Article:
But if you're not going to let him greet another dog, best is to keep as much distance as you can, even if this means stepping along a drive way and waiting for the other dog to pass or crossing the road (though often the width of the road is the trigger distance, but it's the best option we have sometimes). And keep the lead ultra short. In this case if the other dog approaches anyway, you need to block it with your body and keep between your dog and the other dog. Sometimes yelling at the other dog and making a stomp towards it - helps give it the idea to back off. But better you do that than let your dog do it.

    My dog is an uber friendly dog - and great for helping other dogs with fear aggression. So if we're trying to help - we do it in a large open space. She drops and sometimes rolls over. The other dog - we make sure is on a loose lead, and as long as it doesn't pull to the end of the lead - the owner can take a step towards us. If that dog goes behind the owner - that's a clear signal that it's not happy so we don't force the issue. We either go our separate ways or have a bit of a chat about it and wait and see if their dog calms down looking at my dog with her paws in the air. And then the approach is entirely on the fearful dog's terms - keeping the lead slack. It does require some bravery on the owner's part but it's always worked for us.

    We've only had problems if the approaching dog's lead manages to go tight. Which triggers the aggression. Ie I can't escape now my lead is tight - so I'd better be as fierce as I can be (including using the teeth). My dog also being on loose lead - clears out pretty quick and I block. So nothing major has happened.

    But again - might be best to try with a professional supervising - until you've got a good idea of what all the signals are.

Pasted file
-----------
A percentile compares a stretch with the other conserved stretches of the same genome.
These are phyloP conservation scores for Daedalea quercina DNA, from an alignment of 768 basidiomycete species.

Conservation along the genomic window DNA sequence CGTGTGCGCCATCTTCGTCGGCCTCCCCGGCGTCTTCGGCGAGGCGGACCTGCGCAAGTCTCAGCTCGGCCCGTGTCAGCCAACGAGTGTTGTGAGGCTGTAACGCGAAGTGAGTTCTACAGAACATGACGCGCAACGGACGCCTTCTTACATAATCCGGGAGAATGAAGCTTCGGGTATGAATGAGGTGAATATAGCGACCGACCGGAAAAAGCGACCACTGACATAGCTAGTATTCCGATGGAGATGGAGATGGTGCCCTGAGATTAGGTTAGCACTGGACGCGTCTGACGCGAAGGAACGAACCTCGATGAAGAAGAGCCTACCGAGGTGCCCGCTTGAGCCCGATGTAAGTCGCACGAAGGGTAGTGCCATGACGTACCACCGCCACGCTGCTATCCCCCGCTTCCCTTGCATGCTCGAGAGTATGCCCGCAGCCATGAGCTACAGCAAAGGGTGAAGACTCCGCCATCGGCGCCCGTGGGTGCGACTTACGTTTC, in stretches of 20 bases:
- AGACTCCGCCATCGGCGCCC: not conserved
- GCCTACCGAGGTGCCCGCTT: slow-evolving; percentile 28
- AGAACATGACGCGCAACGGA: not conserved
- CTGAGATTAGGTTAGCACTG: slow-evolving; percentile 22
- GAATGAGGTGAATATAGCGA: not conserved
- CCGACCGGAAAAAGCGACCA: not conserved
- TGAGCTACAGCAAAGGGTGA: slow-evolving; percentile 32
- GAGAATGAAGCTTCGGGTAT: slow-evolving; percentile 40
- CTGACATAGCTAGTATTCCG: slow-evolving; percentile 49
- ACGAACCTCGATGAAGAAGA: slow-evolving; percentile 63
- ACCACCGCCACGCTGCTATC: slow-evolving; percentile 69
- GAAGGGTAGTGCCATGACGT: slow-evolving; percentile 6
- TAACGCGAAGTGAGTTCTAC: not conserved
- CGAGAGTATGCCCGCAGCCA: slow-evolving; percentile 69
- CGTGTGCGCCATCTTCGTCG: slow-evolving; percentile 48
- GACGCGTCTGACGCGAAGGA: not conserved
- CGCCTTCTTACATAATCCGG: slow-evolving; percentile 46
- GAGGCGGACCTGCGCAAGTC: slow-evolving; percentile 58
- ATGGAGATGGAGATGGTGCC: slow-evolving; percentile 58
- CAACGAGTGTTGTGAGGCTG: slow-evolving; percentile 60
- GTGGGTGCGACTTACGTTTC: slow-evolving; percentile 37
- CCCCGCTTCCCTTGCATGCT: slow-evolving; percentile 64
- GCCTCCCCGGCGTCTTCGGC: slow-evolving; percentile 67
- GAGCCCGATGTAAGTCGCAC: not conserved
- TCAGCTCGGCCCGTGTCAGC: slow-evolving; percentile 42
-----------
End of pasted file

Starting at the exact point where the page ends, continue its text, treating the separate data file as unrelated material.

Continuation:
And I don't do this with dogs that just hate all dogs ie doesn't matter how far away - they're at the end of their lead barking and growling with their teeth barred and they never calm down when other dogs show "no threat" behaviours.
    Last edited by Hyacinth; 07-30-2012 at 04:44 PM.

  3. #13
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    Very useful advice Hyacinth, thank you for taking the time to respond. The fight/ flight reaction makes perfect sense. It is also worth mentioning that when he is off the lead with our friend's dog at their home he is calm until we put his lead on to go home. He went from being completely calm and lying with the other dog to barking and lunging at it the moment the lead was clipped on. Our friends thought this was bizarre but it does support the idea that once he knew he was unable to get away if he needed to, the fight reacton set in. This is the first time we have ever started regularly socialising him with another dog (other than friends dogs every now and then here and there) because since his behaviour worsened we haven't wanted him to upset a social situtation with his barking and carrying on on meeting the dog and I find it really stressful. Luckily these particular friends are very patient and understanding and have a very patient and understanding dog! I'm hoping that socialising him more and more with known dogs will help him but its hard to know whether I'm being brave or irresponsible sometimes and I don't ever want to be the latter. He has never attempted to bite our friends dog thankfully, just bark bark bark. Anyway thanks for all your help and I'll let you know how I get on!